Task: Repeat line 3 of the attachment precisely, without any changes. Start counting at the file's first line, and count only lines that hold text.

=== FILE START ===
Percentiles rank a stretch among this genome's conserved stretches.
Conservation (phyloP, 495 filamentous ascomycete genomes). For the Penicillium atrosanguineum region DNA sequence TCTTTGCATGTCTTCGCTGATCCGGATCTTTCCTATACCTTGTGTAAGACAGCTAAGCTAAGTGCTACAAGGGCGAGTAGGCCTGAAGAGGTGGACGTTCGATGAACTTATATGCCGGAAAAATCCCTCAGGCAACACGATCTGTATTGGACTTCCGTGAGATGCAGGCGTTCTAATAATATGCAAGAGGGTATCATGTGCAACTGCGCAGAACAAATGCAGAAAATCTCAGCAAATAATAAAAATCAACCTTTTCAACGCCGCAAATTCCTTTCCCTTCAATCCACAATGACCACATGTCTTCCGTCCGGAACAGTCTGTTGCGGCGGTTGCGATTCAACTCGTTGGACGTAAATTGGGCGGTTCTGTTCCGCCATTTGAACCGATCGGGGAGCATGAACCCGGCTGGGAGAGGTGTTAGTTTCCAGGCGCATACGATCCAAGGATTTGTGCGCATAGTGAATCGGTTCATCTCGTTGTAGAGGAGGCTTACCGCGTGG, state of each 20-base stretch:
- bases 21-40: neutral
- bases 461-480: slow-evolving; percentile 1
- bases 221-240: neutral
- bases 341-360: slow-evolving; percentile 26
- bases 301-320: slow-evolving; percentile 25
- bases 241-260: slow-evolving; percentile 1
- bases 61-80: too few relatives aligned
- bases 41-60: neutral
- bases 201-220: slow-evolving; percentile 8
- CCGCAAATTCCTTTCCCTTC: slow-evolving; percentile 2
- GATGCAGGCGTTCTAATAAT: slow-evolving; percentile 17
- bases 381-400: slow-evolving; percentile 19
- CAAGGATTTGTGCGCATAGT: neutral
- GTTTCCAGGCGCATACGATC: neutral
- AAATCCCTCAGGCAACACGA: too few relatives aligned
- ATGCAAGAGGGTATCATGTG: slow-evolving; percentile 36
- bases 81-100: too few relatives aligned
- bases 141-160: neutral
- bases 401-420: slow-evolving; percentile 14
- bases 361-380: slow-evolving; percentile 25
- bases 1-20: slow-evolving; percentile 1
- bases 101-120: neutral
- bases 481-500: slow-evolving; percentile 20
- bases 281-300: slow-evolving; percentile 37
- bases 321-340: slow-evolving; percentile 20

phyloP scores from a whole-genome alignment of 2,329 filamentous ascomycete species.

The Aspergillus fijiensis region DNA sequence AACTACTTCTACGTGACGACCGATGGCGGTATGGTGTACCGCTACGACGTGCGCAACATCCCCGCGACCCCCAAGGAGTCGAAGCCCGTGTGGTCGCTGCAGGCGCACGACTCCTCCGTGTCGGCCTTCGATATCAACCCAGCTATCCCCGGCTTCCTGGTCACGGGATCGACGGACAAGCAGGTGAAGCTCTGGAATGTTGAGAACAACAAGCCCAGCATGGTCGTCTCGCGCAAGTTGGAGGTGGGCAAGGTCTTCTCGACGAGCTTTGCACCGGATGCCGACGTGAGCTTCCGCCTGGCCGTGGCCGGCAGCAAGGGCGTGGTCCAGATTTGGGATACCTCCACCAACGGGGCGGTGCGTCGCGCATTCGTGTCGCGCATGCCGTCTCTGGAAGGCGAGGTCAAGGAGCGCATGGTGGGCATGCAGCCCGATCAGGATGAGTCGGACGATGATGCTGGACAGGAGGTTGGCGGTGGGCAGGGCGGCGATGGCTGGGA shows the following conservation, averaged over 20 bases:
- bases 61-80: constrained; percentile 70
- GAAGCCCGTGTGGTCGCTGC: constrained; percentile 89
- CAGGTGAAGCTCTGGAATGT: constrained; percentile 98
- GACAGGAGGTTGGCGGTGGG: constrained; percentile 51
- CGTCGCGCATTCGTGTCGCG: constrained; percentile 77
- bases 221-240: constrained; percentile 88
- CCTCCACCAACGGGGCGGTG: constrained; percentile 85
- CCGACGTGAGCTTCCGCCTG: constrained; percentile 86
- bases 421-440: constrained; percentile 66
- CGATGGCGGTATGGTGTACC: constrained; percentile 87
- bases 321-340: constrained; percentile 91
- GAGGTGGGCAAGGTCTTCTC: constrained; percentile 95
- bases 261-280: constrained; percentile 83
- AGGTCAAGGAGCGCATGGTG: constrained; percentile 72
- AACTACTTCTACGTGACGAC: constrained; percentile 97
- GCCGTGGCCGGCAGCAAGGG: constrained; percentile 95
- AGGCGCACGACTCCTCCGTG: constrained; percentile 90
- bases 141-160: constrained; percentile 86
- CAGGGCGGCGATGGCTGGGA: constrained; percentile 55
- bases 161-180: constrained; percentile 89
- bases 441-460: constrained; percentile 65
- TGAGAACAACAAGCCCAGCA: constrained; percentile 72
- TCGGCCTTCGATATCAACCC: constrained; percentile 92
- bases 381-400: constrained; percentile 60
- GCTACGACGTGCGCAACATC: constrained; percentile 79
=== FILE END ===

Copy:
- bases 21-40: neutral